Dave Anderson was born in Chicago to a Choctaw father and an Ojibwe mother, and spent summers on his mother's reservation in rural Wisconsin. Growing up, he says, he never dreamed he would be the successful businessman he is today:.
"Growing up in Chicago, you did at times feel the racism, you did feel a sense of hopelessness," Mr. Anderson recalls, adding that the time he spent on the reservation "compounded the thought 'I wonder if anything will happen with my life?' As a Native American youth growing up in this country, nobody ever told me I could reach for the stars and be successful."
But when he was 18, Dave Anderson heard a motivational speaker who persuaded him that anyone who has dreams and is willing to work hard could succeed. He decided to go into business for himself. Initially it wasn't barbecue that interested the would-be entrepreneur, but plants, and he had to overcome a lot of obstacles to get his business growing.
"For months I would knock on the doors of different banks and tell them I had this great business opportunity and I needed the money to grow this business," he says. "They would always ask me, 'Who is going to cosign for you? What type of collateral do you have? And what is your track record?' And when I said I had none of that, then they never wanted to talk to me."
That is until Mr. Anderson was able to prove to one bank president that he was a good investment. The president - who knew the young man through a civic organization - asked if he wanted to sell his plants at the bank during a special promotional event. When he sold every plant, the banker gave him a $10,000 business loan on the security of his signature alone. That was 1972. Dave Anderson was 19, and while he had gotten his first big break, there were still challenges ahead of him.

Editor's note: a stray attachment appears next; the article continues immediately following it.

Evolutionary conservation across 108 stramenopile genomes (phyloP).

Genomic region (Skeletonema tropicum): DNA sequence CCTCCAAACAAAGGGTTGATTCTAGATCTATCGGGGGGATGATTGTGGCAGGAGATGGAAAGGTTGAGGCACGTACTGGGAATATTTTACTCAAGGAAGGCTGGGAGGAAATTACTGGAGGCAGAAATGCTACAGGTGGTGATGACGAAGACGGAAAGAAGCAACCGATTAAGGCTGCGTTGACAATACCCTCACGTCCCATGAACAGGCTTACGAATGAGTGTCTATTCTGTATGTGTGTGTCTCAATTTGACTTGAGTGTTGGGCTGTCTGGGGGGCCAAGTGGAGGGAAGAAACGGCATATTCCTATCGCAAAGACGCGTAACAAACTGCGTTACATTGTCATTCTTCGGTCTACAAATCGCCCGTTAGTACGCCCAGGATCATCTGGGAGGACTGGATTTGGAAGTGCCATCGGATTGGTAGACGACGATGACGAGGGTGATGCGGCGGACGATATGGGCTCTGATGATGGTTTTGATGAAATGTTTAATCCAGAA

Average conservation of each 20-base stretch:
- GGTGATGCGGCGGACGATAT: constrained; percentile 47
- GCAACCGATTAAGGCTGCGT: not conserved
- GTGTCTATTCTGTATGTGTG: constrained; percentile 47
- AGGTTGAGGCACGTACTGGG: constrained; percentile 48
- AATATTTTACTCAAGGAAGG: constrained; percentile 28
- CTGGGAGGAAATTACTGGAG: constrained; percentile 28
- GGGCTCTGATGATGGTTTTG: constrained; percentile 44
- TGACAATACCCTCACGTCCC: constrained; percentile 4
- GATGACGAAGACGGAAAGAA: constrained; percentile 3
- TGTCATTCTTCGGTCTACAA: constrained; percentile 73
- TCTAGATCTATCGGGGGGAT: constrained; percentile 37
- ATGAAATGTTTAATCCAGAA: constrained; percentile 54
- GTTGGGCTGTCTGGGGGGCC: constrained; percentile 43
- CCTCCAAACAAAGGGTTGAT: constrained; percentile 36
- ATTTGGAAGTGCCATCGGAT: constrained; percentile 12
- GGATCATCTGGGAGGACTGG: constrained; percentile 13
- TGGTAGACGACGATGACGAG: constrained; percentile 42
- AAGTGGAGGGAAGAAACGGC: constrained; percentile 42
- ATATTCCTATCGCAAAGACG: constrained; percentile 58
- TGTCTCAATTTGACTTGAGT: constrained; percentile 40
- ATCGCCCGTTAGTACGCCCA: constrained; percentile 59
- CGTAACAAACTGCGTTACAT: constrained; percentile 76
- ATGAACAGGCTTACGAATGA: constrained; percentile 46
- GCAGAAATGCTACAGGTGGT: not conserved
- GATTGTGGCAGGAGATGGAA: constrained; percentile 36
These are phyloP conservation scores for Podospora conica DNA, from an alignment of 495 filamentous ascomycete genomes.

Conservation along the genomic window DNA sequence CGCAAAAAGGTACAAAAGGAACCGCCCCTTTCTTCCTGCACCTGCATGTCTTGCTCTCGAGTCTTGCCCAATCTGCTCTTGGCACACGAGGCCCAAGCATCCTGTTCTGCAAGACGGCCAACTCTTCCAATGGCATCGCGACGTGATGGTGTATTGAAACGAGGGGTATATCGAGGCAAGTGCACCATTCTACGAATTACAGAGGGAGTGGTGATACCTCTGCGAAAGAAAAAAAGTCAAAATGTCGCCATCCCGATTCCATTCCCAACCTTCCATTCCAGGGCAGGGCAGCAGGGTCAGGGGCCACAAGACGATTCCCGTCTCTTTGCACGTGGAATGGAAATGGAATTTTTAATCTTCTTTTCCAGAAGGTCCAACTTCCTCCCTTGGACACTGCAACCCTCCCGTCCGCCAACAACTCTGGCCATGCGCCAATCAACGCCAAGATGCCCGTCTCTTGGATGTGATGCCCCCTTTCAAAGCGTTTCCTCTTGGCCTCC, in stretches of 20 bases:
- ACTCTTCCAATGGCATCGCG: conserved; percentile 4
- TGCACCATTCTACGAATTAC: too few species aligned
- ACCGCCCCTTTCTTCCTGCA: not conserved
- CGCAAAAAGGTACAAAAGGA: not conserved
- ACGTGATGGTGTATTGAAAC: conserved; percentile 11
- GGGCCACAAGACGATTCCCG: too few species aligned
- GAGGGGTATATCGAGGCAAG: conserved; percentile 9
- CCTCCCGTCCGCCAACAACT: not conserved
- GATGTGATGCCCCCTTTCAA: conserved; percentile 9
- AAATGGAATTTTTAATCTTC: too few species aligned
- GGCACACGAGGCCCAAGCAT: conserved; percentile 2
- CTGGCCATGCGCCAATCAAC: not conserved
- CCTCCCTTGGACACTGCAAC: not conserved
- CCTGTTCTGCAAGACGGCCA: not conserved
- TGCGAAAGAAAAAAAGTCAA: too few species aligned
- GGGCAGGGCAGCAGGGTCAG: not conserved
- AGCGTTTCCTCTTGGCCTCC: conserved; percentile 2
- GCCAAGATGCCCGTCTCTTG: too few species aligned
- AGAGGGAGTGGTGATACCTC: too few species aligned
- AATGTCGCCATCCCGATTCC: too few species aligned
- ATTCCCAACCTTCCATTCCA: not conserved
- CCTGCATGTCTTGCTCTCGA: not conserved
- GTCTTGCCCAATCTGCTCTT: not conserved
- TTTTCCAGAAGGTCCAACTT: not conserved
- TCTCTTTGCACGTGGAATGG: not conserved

"As a kid I would work hard and then hit a brick wall [serious problem]. Then I would crash and burn [have a set-back]," Mr. Anderson says, recalling the numerous setbacks he has suffered. "I'd pick myself up, work hard again, then I'd hit a brick wall, crash and burn. Problems are part of the growth process."
In 1979, his florist company went bankrupt. Recognizing that failure is inevitable is one of the secrets of success, according to Mr. Anderson. Pursuing a passion is another. His passion, he says, is barbecue, which he discovered as a boy, when his dad, who was a construction worker, brought some ribs home from a restaurant on the west side of Chicago.
"And the first time I remember tasting these ribs was when I was 8 years old. It was something I never forgot," he says. "All my life I've been passionate about barbecue, and because I'm so passionate, I believe that is one of the reasons I've been successful in this business. Nobody should spend a lifetime doing something they don't love to do."
Dave Anderson opened his first barbecue joint in 1994 near the Lac Courte Oreille Ojibwe Reservation in Wisconsin, where he had spent his childhood summers. One year later, he opened another Famous Dave's in Minneapolis, and by 1999, he was franchising restaurants around the country.
Today, Dave Anderson is Chairman Emeritus of the restaurant chain that continues to grow. He's devoting his attention instead to the LifeSkills Center Workshop, which he established with $1 million of his own money in 2000 to teach leadership skills to young American Indians.
"One of the things you learn in the process of being successful is that we all stand on the shoulders of other people," the entrepreneur says. "Success is really about being a servant to other people. I can use my adversities and my challenges and problems to be a good role model to native youth. If they just hang in there and work hard, incredible things can happen. It really doesn't matter where you come from. It really doesn't matter what you've been through."
` In addition to sharing the story of his success - and failures - through the LifeSkills Leadership program, Dave Anderson talks with various youth groups and community organizations, inspiring others as he was initially inspired more than 30 years ago.